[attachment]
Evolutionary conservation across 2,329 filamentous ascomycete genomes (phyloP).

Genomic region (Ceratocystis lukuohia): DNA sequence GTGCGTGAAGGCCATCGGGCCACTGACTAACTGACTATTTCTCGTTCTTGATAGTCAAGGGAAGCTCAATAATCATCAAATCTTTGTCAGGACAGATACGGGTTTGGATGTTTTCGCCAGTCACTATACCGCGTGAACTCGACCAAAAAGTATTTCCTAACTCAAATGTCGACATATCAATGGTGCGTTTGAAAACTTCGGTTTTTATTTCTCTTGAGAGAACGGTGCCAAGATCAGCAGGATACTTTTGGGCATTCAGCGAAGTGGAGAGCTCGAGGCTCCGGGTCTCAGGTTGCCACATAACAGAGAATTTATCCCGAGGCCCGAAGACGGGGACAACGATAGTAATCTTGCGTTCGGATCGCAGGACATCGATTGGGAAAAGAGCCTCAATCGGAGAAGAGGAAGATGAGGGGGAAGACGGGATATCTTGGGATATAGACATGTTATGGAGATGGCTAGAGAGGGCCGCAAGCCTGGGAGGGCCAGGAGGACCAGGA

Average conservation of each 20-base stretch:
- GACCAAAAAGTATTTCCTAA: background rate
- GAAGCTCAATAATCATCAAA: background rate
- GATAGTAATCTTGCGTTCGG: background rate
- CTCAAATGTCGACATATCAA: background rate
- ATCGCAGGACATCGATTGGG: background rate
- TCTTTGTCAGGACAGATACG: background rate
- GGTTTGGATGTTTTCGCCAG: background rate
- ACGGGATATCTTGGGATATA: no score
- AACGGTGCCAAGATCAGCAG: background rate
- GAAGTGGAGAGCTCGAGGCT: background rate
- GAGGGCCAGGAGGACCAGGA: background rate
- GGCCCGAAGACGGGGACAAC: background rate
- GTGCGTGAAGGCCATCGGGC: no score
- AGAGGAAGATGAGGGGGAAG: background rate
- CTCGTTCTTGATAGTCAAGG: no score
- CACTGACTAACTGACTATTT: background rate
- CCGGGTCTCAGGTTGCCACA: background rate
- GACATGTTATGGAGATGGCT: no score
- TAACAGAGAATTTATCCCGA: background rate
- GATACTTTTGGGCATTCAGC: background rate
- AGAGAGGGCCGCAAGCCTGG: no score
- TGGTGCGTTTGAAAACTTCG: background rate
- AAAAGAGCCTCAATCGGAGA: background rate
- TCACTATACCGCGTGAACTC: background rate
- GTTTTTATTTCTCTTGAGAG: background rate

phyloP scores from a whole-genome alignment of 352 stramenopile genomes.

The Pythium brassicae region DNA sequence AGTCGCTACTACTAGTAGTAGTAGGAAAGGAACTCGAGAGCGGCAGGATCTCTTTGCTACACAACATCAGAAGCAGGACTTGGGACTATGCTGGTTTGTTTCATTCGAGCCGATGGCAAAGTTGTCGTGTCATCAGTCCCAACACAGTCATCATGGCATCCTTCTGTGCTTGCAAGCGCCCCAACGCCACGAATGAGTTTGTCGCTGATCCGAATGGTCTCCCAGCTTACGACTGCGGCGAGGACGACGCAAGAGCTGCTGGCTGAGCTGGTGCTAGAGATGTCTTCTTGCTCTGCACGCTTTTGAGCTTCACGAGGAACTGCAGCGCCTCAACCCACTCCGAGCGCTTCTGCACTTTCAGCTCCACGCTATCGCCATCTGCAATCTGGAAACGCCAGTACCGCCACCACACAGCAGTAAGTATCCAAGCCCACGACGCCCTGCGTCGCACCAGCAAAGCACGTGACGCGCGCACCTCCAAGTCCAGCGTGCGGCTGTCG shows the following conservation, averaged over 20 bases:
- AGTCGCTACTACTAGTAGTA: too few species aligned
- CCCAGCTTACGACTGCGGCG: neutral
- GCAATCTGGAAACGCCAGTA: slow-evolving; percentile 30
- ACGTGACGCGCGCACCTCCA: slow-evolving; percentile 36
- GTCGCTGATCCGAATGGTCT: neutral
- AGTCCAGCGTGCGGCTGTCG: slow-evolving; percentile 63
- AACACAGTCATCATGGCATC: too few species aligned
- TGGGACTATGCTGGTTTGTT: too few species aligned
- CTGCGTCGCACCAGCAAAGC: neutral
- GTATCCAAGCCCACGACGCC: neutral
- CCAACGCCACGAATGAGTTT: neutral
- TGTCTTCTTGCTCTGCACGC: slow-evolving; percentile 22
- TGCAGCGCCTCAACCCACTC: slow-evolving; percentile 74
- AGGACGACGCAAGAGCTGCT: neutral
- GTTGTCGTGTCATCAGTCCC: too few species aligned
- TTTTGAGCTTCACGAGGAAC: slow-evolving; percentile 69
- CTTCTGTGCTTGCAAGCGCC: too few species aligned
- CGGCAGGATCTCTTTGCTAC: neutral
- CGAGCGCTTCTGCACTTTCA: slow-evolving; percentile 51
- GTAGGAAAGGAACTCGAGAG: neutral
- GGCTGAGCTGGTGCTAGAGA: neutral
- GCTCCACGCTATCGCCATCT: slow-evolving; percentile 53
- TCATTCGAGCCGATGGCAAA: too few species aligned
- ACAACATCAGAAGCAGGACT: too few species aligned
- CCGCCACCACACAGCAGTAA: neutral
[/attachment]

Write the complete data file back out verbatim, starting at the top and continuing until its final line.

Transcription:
Evolutionary conservation across 2,329 filamentous ascomycete genomes (phyloP).

Genomic region (Ceratocystis lukuohia): DNA sequence GTGCGTGAAGGCCATCGGGCCACTGACTAACTGACTATTTCTCGTTCTTGATAGTCAAGGGAAGCTCAATAATCATCAAATCTTTGTCAGGACAGATACGGGTTTGGATGTTTTCGCCAGTCACTATACCGCGTGAACTCGACCAAAAAGTATTTCCTAACTCAAATGTCGACATATCAATGGTGCGTTTGAAAACTTCGGTTTTTATTTCTCTTGAGAGAACGGTGCCAAGATCAGCAGGATACTTTTGGGCATTCAGCGAAGTGGAGAGCTCGAGGCTCCGGGTCTCAGGTTGCCACATAACAGAGAATTTATCCCGAGGCCCGAAGACGGGGACAACGATAGTAATCTTGCGTTCGGATCGCAGGACATCGATTGGGAAAAGAGCCTCAATCGGAGAAGAGGAAGATGAGGGGGAAGACGGGATATCTTGGGATATAGACATGTTATGGAGATGGCTAGAGAGGGCCGCAAGCCTGGGAGGGCCAGGAGGACCAGGA

Average conservation of each 20-base stretch:
- GACCAAAAAGTATTTCCTAA: background rate
- GAAGCTCAATAATCATCAAA: background rate
- GATAGTAATCTTGCGTTCGG: background rate
- CTCAAATGTCGACATATCAA: background rate
- ATCGCAGGACATCGATTGGG: background rate
- TCTTTGTCAGGACAGATACG: background rate
- GGTTTGGATGTTTTCGCCAG: background rate
- ACGGGATATCTTGGGATATA: no score
- AACGGTGCCAAGATCAGCAG: background rate
- GAAGTGGAGAGCTCGAGGCT: background rate
- GAGGGCCAGGAGGACCAGGA: background rate
- GGCCCGAAGACGGGGACAAC: background rate
- GTGCGTGAAGGCCATCGGGC: no score
- AGAGGAAGATGAGGGGGAAG: background rate
- CTCGTTCTTGATAGTCAAGG: no score
- CACTGACTAACTGACTATTT: background rate
- CCGGGTCTCAGGTTGCCACA: background rate
- GACATGTTATGGAGATGGCT: no score
- TAACAGAGAATTTATCCCGA: background rate
- GATACTTTTGGGCATTCAGC: background rate
- AGAGAGGGCCGCAAGCCTGG: no score
- TGGTGCGTTTGAAAACTTCG: background rate
- AAAAGAGCCTCAATCGGAGA: background rate
- TCACTATACCGCGTGAACTC: background rate
- GTTTTTATTTCTCTTGAGAG: background rate

phyloP scores from a whole-genome alignment of 352 stramenopile genomes.

The Pythium brassicae region DNA sequence AGTCGCTACTACTAGTAGTAGTAGGAAAGGAACTCGAGAGCGGCAGGATCTCTTTGCTACACAACATCAGAAGCAGGACTTGGGACTATGCTGGTTTGTTTCATTCGAGCCGATGGCAAAGTTGTCGTGTCATCAGTCCCAACACAGTCATCATGGCATCCTTCTGTGCTTGCAAGCGCCCCAACGCCACGAATGAGTTTGTCGCTGATCCGAATGGTCTCCCAGCTTACGACTGCGGCGAGGACGACGCAAGAGCTGCTGGCTGAGCTGGTGCTAGAGATGTCTTCTTGCTCTGCACGCTTTTGAGCTTCACGAGGAACTGCAGCGCCTCAACCCACTCCGAGCGCTTCTGCACTTTCAGCTCCACGCTATCGCCATCTGCAATCTGGAAACGCCAGTACCGCCACCACACAGCAGTAAGTATCCAAGCCCACGACGCCCTGCGTCGCACCAGCAAAGCACGTGACGCGCGCACCTCCAAGTCCAGCGTGCGGCTGTCG shows the following conservation, averaged over 20 bases:
- AGTCGCTACTACTAGTAGTA: too few species aligned
- CCCAGCTTACGACTGCGGCG: neutral
- GCAATCTGGAAACGCCAGTA: slow-evolving; percentile 30
- ACGTGACGCGCGCACCTCCA: slow-evolving; percentile 36
- GTCGCTGATCCGAATGGTCT: neutral
- AGTCCAGCGTGCGGCTGTCG: slow-evolving; percentile 63
- AACACAGTCATCATGGCATC: too few species aligned
- TGGGACTATGCTGGTTTGTT: too few species aligned
- CTGCGTCGCACCAGCAAAGC: neutral
- GTATCCAAGCCCACGACGCC: neutral
- CCAACGCCACGAATGAGTTT: neutral
- TGTCTTCTTGCTCTGCACGC: slow-evolving; percentile 22
- TGCAGCGCCTCAACCCACTC: slow-evolving; percentile 74
- AGGACGACGCAAGAGCTGCT: neutral
- GTTGTCGTGTCATCAGTCCC: too few species aligned
- TTTTGAGCTTCACGAGGAAC: slow-evolving; percentile 69
- CTTCTGTGCTTGCAAGCGCC: too few species aligned
- CGGCAGGATCTCTTTGCTAC: neutral
- CGAGCGCTTCTGCACTTTCA: slow-evolving; percentile 51
- GTAGGAAAGGAACTCGAGAG: neutral
- GGCTGAGCTGGTGCTAGAGA: neutral
- GCTCCACGCTATCGCCATCT: slow-evolving; percentile 53
- TCATTCGAGCCGATGGCAAA: too few species aligned
- ACAACATCAGAAGCAGGACT: too few species aligned
- CCGCCACCACACAGCAGTAA: neutral